The Side job: Kristina advises

‘I love community building, building partnerships.'
Kristina Smieskova (left) speaking to the president of Slovakia, Zuzana Čaputová, at COP28 in Dubai. Photo Presidential Office of Slovakia

Who: Kristina Smieskova (23)
What: member of the Advisory Group on collaborations with WUR
Why: I love building communities and advocating for a more sustainable and just future
Wage: no pay, but an allowance per meeting

You’ve got to make ends meet somehow. We can all borrow from Uncle DUO, but there are also students who earn money from unusual side jobs, like Kristina Smieskova (23), a Slovakian Environmental Sciences Master’s student. She is helping to draw up a framework to guide future collaborations between WUR and fossil-fuel companies.

‘You might remember the recent protests and discussions about WUR’s ties with the fossil fuel industry. The Executive Board has established an Advisory Group to come up with a framework with which to weigh up the potential pros and cons of an individual research project against the company’s commitment to the climate. I’m the only student among the 10 members of the group. I was invited to become a member partly because I could represent concerned students. I was outspoken in the discussions during the Let’s Explore sessions, and I’m involved with the Green Office and the Green Active Network.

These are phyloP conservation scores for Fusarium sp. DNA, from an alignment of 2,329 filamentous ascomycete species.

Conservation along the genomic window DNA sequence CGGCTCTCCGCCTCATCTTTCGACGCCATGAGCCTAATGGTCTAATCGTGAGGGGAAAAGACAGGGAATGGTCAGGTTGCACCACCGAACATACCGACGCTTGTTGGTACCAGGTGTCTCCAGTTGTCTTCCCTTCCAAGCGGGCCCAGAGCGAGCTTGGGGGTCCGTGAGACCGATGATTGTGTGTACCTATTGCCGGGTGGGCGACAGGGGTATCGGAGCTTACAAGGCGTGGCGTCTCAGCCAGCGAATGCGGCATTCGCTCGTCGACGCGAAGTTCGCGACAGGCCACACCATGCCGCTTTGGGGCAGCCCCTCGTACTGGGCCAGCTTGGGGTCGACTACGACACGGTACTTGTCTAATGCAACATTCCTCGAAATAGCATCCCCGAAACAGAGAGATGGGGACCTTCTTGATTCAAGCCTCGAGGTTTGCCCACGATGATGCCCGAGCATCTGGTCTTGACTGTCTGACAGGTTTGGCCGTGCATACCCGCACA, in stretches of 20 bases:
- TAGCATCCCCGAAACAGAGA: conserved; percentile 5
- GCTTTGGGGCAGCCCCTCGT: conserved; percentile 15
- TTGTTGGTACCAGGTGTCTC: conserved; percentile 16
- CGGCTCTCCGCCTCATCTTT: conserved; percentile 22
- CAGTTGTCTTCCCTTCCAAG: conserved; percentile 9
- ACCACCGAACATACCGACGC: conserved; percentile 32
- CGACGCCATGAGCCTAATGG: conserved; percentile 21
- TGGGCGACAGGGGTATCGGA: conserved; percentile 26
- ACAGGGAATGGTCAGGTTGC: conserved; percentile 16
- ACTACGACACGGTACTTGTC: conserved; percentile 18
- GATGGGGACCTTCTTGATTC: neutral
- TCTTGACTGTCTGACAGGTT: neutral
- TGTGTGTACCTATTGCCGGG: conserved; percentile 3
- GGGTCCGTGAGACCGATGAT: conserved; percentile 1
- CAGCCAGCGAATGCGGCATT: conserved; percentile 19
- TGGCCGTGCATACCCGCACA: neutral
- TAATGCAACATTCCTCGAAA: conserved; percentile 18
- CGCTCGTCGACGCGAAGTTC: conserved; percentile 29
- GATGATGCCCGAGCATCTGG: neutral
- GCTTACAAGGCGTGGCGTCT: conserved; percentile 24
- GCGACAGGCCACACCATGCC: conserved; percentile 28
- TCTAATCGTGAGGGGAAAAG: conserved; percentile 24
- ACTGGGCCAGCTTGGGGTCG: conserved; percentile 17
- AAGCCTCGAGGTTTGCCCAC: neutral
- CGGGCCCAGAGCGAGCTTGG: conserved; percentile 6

If you’re on the frontline, you come in for a lot of criticism

In the past few months, the work consisted of a few meetings a week and the preparations for them. In order to articulate a framework, we talk to various boards, bodies and relevant people. During these meetings, I raise a lot of questions and I make suggestions of my own. We discuss things within the Advisory Group and we try to reach an agreement. We have drafted a proposal, which we are sharpening with the feedback we got from the WUR community. We hope to send our final recommendations to the Executive Board before Christmas.’

‘I love community building, building partnerships. Standing for something gives me energy, but if you’re on the frontline of a community, you also come in for a lot of criticism. Within my Master’s programme, I’m specializing in diplomacy. I’m challenged to put my knowledge into practice in this side job. Understanding each other’s perspectives is very important. I also learned that other members of the board can feel less inclined to speak their minds than me. As a student, I’m not inhibited to express myself freely. But for WUR employees in certain positions, it can be more complicated. After realizing this, I learned that some people were more on the same page as me than it seemed at first sight. This realization made collaboration with others members of the group easier.’

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